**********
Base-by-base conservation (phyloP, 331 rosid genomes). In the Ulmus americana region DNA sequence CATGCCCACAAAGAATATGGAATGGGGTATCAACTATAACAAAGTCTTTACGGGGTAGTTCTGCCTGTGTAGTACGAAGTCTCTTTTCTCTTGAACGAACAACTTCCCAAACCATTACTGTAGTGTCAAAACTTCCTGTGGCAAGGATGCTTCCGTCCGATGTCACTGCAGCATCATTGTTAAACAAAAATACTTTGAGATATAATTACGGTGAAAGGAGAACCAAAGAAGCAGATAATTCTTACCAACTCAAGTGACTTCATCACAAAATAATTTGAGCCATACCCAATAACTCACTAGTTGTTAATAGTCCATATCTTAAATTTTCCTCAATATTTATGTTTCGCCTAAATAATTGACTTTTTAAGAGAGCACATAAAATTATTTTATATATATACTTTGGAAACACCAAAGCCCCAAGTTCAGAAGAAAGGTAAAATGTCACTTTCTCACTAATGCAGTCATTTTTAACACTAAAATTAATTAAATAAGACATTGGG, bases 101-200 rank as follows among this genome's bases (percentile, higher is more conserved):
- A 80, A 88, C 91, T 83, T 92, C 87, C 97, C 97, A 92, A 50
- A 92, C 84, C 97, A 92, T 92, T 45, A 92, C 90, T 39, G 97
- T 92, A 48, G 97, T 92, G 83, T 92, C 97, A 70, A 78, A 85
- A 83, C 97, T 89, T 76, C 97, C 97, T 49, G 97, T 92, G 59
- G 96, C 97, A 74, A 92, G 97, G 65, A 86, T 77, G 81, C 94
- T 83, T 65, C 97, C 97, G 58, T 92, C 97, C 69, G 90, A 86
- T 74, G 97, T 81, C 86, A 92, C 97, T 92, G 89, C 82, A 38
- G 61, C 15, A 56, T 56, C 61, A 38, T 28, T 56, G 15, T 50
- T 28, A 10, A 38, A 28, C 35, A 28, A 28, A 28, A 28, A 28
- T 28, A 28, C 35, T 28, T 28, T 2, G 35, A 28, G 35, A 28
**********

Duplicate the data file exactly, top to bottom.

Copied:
Base-by-base conservation (phyloP, 331 rosid genomes). In the Ulmus americana region DNA sequence CATGCCCACAAAGAATATGGAATGGGGTATCAACTATAACAAAGTCTTTACGGGGTAGTTCTGCCTGTGTAGTACGAAGTCTCTTTTCTCTTGAACGAACAACTTCCCAAACCATTACTGTAGTGTCAAAACTTCCTGTGGCAAGGATGCTTCCGTCCGATGTCACTGCAGCATCATTGTTAAACAAAAATACTTTGAGATATAATTACGGTGAAAGGAGAACCAAAGAAGCAGATAATTCTTACCAACTCAAGTGACTTCATCACAAAATAATTTGAGCCATACCCAATAACTCACTAGTTGTTAATAGTCCATATCTTAAATTTTCCTCAATATTTATGTTTCGCCTAAATAATTGACTTTTTAAGAGAGCACATAAAATTATTTTATATATATACTTTGGAAACACCAAAGCCCCAAGTTCAGAAGAAAGGTAAAATGTCACTTTCTCACTAATGCAGTCATTTTTAACACTAAAATTAATTAAATAAGACATTGGG, bases 101-200 rank as follows among this genome's bases (percentile, higher is more conserved):
- A 80, A 88, C 91, T 83, T 92, C 87, C 97, C 97, A 92, A 50
- A 92, C 84, C 97, A 92, T 92, T 45, A 92, C 90, T 39, G 97
- T 92, A 48, G 97, T 92, G 83, T 92, C 97, A 70, A 78, A 85
- A 83, C 97, T 89, T 76, C 97, C 97, T 49, G 97, T 92, G 59
- G 96, C 97, A 74, A 92, G 97, G 65, A 86, T 77, G 81, C 94
- T 83, T 65, C 97, C 97, G 58, T 92, C 97, C 69, G 90, A 86
- T 74, G 97, T 81, C 86, A 92, C 97, T 92, G 89, C 82, A 38
- G 61, C 15, A 56, T 56, C 61, A 38, T 28, T 56, G 15, T 50
- T 28, A 10, A 38, A 28, C 35, A 28, A 28, A 28, A 28, A 28
- T 28, A 28, C 35, T 28, T 28, T 2, G 35, A 28, G 35, A 28